If we take some time to analyze these 3 equalities we can notice a ...

In this paper Boardman gives us a visual motivation of why the rela...

Note that the author uses the identity $24 = 4(1+2+3)=4T_3$ to divi...

Michael Boardman is a mathematician at Johns Hopkins University who...

MATHEMATICS MAGAZINE VOL. 73, NO. 1, FEBRUARY 2000 59

Proof Without Words: Pythagorean Runs

32 + 42 = 52

102 + 112 + 122 = 132 + 142

212 + 222 + 232 + 242 = 252 + 262 + 272

Tn I + 2 + -- +n * OT,-n)2 + + (4Tn )2 (4Tl + 1)2 + . + (4T, + n2

For n = 3:

4- 24=4 (1+2+3) --Do 4.1 4.2 4*3

24 = + +

I + 5-

223 26

+ ~~~~~~~~~~~~~~~27

-MICHAELBOARDMAN

PACIFIC UNIVERSITY

FOREST GROVE, OR 97116

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Note that the author uses the identity $24 = 4(1+2+3)=4T_3$ to divide the square in 3 sections which he then uses as borders to augment the other squares: $21^2,22^2,23^2$ and turn them into $27^2,26^2,25^2$
Michael Boardman is a mathematician at Johns Hopkins University whose speciality is algebraic and differential topology. Boardman is most widely known for his construction of the first rigorously correct model of the homotopy category of spectra.
![](http://pages.jh.edu/~gazette/aprjun98/apr2798/images/27apr7a.gif)
What's the reason for adding two different values to the different sides of the equation, wouldn't that change the equality of the equation?
If we take some time to analyze these 3 equalities we can notice a pattern. To understand the pattern we should start by defining what a triangular number is.
Triangular numbers are numbers of the form:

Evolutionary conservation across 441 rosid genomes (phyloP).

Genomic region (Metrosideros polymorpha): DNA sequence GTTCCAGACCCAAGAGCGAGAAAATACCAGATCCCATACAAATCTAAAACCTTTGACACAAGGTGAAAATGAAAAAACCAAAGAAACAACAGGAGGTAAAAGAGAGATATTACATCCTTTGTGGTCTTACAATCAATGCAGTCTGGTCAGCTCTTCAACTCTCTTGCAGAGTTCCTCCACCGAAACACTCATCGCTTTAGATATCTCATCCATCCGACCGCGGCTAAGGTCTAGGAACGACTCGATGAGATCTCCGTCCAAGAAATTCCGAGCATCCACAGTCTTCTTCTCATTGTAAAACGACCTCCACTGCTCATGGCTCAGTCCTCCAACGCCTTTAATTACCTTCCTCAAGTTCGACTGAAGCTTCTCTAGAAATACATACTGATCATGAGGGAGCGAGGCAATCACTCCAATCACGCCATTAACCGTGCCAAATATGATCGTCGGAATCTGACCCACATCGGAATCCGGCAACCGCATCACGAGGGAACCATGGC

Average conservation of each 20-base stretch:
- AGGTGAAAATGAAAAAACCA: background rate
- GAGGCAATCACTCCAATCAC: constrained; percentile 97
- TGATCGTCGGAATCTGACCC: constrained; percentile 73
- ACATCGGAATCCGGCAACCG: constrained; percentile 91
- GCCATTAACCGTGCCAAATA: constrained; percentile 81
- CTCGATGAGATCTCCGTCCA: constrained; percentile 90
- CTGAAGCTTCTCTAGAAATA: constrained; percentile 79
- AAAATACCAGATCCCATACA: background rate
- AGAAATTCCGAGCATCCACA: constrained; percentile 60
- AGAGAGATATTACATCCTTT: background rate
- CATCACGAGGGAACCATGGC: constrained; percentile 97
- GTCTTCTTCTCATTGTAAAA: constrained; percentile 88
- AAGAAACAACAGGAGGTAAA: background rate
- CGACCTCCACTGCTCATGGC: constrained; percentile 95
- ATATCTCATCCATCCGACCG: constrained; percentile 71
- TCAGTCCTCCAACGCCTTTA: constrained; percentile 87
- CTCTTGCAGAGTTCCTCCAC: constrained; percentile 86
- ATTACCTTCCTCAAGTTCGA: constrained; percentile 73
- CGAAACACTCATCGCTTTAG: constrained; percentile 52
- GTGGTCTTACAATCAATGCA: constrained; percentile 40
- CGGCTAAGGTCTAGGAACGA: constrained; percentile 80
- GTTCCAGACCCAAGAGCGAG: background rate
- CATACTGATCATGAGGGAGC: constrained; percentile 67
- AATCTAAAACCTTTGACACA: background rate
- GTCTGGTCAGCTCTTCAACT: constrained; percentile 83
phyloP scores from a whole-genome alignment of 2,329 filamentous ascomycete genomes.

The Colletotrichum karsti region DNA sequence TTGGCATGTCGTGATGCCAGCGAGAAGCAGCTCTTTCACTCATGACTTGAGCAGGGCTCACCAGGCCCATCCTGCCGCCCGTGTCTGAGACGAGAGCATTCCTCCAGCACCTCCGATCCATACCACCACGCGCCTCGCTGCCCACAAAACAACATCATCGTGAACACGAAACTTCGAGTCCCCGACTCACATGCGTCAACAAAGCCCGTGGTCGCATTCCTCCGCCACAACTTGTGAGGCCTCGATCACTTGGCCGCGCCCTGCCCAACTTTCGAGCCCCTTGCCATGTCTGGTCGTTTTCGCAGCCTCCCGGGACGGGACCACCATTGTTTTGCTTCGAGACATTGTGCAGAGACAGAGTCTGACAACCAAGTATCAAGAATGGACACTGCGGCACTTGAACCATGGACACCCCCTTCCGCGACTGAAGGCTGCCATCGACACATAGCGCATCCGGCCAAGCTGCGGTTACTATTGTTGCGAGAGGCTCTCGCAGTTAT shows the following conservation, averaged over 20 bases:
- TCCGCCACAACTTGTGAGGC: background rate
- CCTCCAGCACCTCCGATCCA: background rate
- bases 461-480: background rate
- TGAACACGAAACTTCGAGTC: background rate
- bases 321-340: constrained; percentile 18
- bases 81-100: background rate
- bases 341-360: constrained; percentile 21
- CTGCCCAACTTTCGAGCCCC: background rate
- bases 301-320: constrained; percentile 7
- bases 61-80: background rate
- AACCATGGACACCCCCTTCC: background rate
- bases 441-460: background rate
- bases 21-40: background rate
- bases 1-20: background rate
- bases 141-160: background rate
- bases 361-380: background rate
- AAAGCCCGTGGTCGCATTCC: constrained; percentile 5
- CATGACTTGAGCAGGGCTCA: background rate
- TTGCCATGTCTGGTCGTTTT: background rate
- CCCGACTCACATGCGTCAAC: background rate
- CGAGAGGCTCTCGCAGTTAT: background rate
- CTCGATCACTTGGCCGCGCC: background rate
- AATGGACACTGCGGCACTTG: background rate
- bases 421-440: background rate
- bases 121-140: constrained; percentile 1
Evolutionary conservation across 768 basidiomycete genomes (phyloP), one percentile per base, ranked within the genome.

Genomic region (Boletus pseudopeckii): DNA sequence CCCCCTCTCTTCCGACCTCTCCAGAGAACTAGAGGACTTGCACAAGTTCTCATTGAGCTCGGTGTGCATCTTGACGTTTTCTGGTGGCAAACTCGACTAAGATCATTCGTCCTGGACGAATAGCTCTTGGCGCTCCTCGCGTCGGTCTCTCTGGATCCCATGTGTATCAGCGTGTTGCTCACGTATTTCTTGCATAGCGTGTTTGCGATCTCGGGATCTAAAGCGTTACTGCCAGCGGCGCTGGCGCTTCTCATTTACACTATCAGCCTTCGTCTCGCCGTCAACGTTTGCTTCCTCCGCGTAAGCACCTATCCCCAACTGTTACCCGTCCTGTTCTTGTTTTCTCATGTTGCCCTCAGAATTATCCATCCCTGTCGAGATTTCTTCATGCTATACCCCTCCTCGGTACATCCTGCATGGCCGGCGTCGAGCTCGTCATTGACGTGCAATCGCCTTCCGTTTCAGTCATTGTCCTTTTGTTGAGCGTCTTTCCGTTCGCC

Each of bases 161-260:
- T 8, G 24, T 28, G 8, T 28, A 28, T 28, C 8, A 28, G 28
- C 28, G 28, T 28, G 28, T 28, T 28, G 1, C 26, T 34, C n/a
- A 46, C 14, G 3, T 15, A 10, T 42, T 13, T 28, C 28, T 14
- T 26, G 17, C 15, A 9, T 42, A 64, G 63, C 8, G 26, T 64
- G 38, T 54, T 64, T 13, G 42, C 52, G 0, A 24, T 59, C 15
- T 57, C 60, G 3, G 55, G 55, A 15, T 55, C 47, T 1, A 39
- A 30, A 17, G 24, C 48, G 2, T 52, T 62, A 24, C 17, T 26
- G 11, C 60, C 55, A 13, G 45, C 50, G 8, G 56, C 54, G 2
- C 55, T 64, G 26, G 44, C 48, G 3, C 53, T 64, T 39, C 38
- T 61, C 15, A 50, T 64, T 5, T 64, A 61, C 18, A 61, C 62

$$
T_n = 1+2+...+n
$$
Which are visually represented as follows:
![](https://upload.wikimedia.org/wikipedia/commons/thumb/1/1c/First_six_triangular_numbers.svg/374px-First_six_triangular_numbers.svg.png)
Now if we look at the number immediately to the left of the equal signs we see that it is the square of 4 times a triangular number:
$$
4 = 4(1) = 4T_1 \\
12 = 4(1+2) = 4T_2 \\
24 = 4(1+2+3) = 4T_3
$$
which leads to
$$
(4T_n-n)^2+...+(4T_n)^2=(4T_n+1)^2+...+(4T_n+n)^2
$$
He is telling you add the values to the original proposed formula:
$$(k-1)^2 + k^2 = (k+1)^2 $$
Getting a new one, and then, you simplify that equation, and the recurrence you get is the one he's telling.
In this paper Boardman gives us a visual motivation of why the relation of the "Pythagorean Runs" works. Here is another way to prove the same identity.
Suppose we want to find 3 consecutive integers such that the sum of the squares of the first 2 is equal to the sum of the squares of the last.
$$
(k-1)^2+k^2 = (k+1)^2
$$
If we expand the terms and simplify the equation we end up with
$$
k^2-4k=0
$$
Now suppose we add $(k-2)^2$ to the left side and $(k+2)^2$ to the right side we end up with
$$
k^2-4k-8k=0
$$
or
$$
k^2-4k(1+2)=0
$$
In general if we add add $(k-n)^2$ to the left side and $(k+n)^2$ to the right side we will be adding an extra $-4kn$ to the equation. As a consequence
$$
(k-n)^2+...+k^2 = (k+1)^2+...+(k+n)^2
$$
is equivalent to
$$
k^2-4k\underbrace{(1+2+...+n)}_{T_n}=0
$$
This equation has 2 solutions: $k=0$ and $k=4T_n$. We conclude that apart from the trivial solution the only way to find $2n+1$ consecutive integers, such that the sum of the squares of the first $n+1$ is equal to the sum of the squares of the last $n$ is if $k=4T_n$!